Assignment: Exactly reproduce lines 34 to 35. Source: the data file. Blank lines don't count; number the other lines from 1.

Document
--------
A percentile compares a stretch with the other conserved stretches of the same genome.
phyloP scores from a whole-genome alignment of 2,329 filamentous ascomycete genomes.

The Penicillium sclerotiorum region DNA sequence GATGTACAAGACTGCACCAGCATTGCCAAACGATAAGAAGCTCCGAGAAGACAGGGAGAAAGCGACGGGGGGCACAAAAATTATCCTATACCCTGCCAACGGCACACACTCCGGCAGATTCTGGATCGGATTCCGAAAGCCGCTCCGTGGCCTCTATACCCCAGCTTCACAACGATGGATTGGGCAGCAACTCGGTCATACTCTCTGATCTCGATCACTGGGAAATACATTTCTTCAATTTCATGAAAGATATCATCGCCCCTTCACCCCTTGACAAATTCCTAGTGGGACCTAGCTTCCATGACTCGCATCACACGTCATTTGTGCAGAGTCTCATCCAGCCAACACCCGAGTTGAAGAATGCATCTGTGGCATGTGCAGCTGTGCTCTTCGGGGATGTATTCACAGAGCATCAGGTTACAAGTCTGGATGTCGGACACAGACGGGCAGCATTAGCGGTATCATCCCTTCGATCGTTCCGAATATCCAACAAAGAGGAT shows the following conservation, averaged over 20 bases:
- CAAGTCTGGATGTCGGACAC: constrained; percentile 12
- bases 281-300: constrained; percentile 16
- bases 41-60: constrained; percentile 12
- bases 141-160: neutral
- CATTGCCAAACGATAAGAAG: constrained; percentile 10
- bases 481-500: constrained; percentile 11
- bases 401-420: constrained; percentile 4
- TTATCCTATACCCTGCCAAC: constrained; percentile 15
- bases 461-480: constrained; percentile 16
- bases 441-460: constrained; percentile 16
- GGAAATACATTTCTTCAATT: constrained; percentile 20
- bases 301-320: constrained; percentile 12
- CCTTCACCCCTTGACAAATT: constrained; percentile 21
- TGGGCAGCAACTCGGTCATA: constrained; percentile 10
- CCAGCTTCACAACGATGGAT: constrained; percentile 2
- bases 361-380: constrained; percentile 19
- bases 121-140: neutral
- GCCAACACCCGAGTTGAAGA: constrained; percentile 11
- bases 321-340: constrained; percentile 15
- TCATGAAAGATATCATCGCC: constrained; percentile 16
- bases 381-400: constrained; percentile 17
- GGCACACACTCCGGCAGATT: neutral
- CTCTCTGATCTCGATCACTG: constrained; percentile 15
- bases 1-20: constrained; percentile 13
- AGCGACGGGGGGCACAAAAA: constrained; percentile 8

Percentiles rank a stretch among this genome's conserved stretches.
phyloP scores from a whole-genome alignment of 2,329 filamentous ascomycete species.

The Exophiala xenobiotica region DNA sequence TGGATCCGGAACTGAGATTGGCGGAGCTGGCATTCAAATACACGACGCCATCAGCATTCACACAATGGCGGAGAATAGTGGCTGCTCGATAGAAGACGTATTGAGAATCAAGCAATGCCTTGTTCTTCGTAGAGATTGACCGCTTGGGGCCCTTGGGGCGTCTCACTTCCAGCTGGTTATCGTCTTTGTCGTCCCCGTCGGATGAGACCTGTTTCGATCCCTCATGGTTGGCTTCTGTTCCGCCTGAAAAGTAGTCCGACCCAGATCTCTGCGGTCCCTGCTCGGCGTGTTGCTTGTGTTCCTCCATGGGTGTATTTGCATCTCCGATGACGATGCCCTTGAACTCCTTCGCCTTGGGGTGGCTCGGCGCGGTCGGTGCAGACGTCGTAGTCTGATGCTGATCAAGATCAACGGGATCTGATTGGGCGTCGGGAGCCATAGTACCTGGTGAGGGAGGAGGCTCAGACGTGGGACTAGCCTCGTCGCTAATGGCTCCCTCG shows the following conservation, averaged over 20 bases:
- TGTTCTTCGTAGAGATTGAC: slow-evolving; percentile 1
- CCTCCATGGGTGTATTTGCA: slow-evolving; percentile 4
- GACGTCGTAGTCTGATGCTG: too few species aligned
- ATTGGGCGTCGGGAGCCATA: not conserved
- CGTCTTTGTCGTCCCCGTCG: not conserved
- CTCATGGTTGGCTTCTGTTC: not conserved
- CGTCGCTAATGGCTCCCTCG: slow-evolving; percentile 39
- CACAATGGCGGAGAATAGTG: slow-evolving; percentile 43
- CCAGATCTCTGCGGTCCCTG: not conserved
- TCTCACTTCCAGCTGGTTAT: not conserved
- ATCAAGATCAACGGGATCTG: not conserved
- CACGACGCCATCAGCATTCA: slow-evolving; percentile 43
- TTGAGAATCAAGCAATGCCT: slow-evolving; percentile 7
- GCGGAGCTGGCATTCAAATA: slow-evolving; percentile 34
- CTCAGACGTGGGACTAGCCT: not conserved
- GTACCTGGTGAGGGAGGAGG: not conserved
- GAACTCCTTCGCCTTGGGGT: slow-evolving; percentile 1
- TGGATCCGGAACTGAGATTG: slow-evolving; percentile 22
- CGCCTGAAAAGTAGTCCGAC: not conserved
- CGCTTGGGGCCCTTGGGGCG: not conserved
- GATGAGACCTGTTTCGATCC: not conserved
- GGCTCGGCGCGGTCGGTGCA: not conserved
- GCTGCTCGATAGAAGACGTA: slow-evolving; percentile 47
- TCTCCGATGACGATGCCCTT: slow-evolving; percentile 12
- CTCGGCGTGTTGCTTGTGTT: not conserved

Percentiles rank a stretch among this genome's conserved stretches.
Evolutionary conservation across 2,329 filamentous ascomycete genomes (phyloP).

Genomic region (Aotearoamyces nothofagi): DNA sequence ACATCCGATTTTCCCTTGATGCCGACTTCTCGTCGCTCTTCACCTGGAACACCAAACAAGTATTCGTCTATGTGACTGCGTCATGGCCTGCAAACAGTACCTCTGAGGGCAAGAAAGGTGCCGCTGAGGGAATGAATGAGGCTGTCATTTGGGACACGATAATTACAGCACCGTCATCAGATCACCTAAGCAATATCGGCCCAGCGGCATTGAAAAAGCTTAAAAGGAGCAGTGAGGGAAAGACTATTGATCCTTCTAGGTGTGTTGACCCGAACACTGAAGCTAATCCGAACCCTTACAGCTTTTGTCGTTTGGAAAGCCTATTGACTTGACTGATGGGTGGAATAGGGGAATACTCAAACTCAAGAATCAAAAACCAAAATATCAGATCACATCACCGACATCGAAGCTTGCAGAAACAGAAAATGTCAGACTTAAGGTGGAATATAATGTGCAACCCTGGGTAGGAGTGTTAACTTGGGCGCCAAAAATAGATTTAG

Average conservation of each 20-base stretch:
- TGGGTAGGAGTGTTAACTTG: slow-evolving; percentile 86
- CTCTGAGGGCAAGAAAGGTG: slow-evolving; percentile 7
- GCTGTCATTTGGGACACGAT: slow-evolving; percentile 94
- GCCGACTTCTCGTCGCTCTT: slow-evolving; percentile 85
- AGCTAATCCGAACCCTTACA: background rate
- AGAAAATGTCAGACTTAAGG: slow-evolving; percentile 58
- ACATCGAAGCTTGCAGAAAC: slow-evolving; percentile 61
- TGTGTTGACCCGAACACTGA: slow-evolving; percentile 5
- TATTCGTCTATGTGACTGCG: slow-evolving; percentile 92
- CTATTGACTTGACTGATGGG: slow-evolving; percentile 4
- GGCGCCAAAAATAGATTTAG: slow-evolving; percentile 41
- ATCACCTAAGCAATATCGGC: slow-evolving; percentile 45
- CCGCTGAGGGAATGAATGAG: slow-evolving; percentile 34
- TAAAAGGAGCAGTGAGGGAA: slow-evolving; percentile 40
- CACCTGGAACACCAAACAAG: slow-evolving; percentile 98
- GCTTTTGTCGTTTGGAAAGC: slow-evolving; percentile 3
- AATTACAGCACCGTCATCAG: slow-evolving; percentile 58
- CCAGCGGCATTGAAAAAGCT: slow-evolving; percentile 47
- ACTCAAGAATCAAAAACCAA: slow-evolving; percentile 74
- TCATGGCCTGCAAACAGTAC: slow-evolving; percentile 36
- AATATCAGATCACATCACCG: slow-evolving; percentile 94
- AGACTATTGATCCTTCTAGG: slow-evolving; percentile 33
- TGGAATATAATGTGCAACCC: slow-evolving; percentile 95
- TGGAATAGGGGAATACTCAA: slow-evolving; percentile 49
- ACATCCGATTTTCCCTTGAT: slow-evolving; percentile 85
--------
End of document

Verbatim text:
- GACGTCGTAGTCTGATGCTG: too few species aligned
- ATTGGGCGTCGGGAGCCATA: not conserved